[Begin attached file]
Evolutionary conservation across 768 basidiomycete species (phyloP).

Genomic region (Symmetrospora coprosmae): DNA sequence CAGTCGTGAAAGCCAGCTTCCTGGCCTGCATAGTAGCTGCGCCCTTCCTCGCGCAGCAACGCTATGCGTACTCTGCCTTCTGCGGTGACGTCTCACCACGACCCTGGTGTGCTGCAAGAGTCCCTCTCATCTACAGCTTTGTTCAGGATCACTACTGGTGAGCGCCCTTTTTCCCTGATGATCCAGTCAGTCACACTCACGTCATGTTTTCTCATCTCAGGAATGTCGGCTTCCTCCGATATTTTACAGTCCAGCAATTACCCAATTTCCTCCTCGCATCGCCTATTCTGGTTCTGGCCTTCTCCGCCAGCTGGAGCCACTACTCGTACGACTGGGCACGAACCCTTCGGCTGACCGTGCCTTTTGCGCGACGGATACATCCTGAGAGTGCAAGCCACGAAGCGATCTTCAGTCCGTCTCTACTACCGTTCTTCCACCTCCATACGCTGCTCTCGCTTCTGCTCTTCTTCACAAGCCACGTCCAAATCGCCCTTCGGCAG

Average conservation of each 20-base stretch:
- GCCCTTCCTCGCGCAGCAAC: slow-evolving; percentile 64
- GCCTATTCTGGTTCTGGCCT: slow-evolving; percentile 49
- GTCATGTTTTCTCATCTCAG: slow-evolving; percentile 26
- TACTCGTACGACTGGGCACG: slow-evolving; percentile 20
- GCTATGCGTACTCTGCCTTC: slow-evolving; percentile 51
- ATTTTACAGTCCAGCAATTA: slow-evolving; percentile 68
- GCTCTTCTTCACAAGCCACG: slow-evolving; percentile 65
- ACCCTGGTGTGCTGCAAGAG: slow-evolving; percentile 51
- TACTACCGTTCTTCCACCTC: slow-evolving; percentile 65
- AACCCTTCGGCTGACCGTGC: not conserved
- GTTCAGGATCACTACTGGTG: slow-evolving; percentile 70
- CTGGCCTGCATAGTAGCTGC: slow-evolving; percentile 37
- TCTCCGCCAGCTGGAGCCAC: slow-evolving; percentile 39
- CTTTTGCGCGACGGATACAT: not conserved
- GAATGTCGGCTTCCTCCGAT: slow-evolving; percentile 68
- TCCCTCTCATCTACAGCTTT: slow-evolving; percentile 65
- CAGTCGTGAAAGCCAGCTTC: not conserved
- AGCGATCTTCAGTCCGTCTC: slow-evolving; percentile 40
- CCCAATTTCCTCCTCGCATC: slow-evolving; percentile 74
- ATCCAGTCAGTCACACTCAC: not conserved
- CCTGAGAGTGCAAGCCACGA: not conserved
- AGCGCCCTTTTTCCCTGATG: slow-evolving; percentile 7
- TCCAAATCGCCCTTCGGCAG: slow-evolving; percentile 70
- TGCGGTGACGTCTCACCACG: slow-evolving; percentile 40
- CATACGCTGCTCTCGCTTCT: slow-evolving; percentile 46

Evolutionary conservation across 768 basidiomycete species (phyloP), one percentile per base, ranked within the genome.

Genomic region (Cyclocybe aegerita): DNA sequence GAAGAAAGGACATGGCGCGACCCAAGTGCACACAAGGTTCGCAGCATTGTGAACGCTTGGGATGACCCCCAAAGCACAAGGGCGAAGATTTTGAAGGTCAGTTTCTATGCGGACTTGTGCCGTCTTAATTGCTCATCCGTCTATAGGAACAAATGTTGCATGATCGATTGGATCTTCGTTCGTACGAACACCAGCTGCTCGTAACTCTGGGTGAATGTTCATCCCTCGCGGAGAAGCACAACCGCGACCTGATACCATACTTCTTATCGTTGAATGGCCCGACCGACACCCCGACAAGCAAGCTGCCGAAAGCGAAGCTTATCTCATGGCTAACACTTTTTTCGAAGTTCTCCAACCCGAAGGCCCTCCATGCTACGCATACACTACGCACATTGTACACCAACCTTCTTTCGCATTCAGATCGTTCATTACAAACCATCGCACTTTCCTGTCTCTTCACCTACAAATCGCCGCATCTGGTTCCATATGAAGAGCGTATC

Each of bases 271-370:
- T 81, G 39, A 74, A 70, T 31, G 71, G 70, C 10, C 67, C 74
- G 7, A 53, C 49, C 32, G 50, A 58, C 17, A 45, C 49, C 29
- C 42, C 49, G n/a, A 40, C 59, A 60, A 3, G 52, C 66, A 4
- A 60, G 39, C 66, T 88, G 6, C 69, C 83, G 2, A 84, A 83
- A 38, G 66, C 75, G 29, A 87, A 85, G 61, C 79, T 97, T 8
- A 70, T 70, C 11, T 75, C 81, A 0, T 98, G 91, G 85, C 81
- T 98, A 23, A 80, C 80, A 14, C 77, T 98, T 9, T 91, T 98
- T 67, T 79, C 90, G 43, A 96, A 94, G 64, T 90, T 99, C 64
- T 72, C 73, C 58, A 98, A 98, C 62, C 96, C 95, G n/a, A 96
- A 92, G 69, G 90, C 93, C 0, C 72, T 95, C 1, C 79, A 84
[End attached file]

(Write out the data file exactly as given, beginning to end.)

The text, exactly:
Evolutionary conservation across 768 basidiomycete species (phyloP).

Genomic region (Symmetrospora coprosmae): DNA sequence CAGTCGTGAAAGCCAGCTTCCTGGCCTGCATAGTAGCTGCGCCCTTCCTCGCGCAGCAACGCTATGCGTACTCTGCCTTCTGCGGTGACGTCTCACCACGACCCTGGTGTGCTGCAAGAGTCCCTCTCATCTACAGCTTTGTTCAGGATCACTACTGGTGAGCGCCCTTTTTCCCTGATGATCCAGTCAGTCACACTCACGTCATGTTTTCTCATCTCAGGAATGTCGGCTTCCTCCGATATTTTACAGTCCAGCAATTACCCAATTTCCTCCTCGCATCGCCTATTCTGGTTCTGGCCTTCTCCGCCAGCTGGAGCCACTACTCGTACGACTGGGCACGAACCCTTCGGCTGACCGTGCCTTTTGCGCGACGGATACATCCTGAGAGTGCAAGCCACGAAGCGATCTTCAGTCCGTCTCTACTACCGTTCTTCCACCTCCATACGCTGCTCTCGCTTCTGCTCTTCTTCACAAGCCACGTCCAAATCGCCCTTCGGCAG

Average conservation of each 20-base stretch:
- GCCCTTCCTCGCGCAGCAAC: slow-evolving; percentile 64
- GCCTATTCTGGTTCTGGCCT: slow-evolving; percentile 49
- GTCATGTTTTCTCATCTCAG: slow-evolving; percentile 26
- TACTCGTACGACTGGGCACG: slow-evolving; percentile 20
- GCTATGCGTACTCTGCCTTC: slow-evolving; percentile 51
- ATTTTACAGTCCAGCAATTA: slow-evolving; percentile 68
- GCTCTTCTTCACAAGCCACG: slow-evolving; percentile 65
- ACCCTGGTGTGCTGCAAGAG: slow-evolving; percentile 51
- TACTACCGTTCTTCCACCTC: slow-evolving; percentile 65
- AACCCTTCGGCTGACCGTGC: not conserved
- GTTCAGGATCACTACTGGTG: slow-evolving; percentile 70
- CTGGCCTGCATAGTAGCTGC: slow-evolving; percentile 37
- TCTCCGCCAGCTGGAGCCAC: slow-evolving; percentile 39
- CTTTTGCGCGACGGATACAT: not conserved
- GAATGTCGGCTTCCTCCGAT: slow-evolving; percentile 68
- TCCCTCTCATCTACAGCTTT: slow-evolving; percentile 65
- CAGTCGTGAAAGCCAGCTTC: not conserved
- AGCGATCTTCAGTCCGTCTC: slow-evolving; percentile 40
- CCCAATTTCCTCCTCGCATC: slow-evolving; percentile 74
- ATCCAGTCAGTCACACTCAC: not conserved
- CCTGAGAGTGCAAGCCACGA: not conserved
- AGCGCCCTTTTTCCCTGATG: slow-evolving; percentile 7
- TCCAAATCGCCCTTCGGCAG: slow-evolving; percentile 70
- TGCGGTGACGTCTCACCACG: slow-evolving; percentile 40
- CATACGCTGCTCTCGCTTCT: slow-evolving; percentile 46

Evolutionary conservation across 768 basidiomycete species (phyloP), one percentile per base, ranked within the genome.

Genomic region (Cyclocybe aegerita): DNA sequence GAAGAAAGGACATGGCGCGACCCAAGTGCACACAAGGTTCGCAGCATTGTGAACGCTTGGGATGACCCCCAAAGCACAAGGGCGAAGATTTTGAAGGTCAGTTTCTATGCGGACTTGTGCCGTCTTAATTGCTCATCCGTCTATAGGAACAAATGTTGCATGATCGATTGGATCTTCGTTCGTACGAACACCAGCTGCTCGTAACTCTGGGTGAATGTTCATCCCTCGCGGAGAAGCACAACCGCGACCTGATACCATACTTCTTATCGTTGAATGGCCCGACCGACACCCCGACAAGCAAGCTGCCGAAAGCGAAGCTTATCTCATGGCTAACACTTTTTTCGAAGTTCTCCAACCCGAAGGCCCTCCATGCTACGCATACACTACGCACATTGTACACCAACCTTCTTTCGCATTCAGATCGTTCATTACAAACCATCGCACTTTCCTGTCTCTTCACCTACAAATCGCCGCATCTGGTTCCATATGAAGAGCGTATC

Each of bases 271-370:
- T 81, G 39, A 74, A 70, T 31, G 71, G 70, C 10, C 67, C 74
- G 7, A 53, C 49, C 32, G 50, A 58, C 17, A 45, C 49, C 29
- C 42, C 49, G n/a, A 40, C 59, A 60, A 3, G 52, C 66, A 4
- A 60, G 39, C 66, T 88, G 6, C 69, C 83, G 2, A 84, A 83
- A 38, G 66, C 75, G 29, A 87, A 85, G 61, C 79, T 97, T 8
- A 70, T 70, C 11, T 75, C 81, A 0, T 98, G 91, G 85, C 81
- T 98, A 23, A 80, C 80, A 14, C 77, T 98, T 9, T 91, T 98
- T 67, T 79, C 90, G 43, A 96, A 94, G 64, T 90, T 99, C 64
- T 72, C 73, C 58, A 98, A 98, C 62, C 96, C 95, G n/a, A 96
- A 92, G 69, G 90, C 93, C 0, C 72, T 95, C 1, C 79, A 84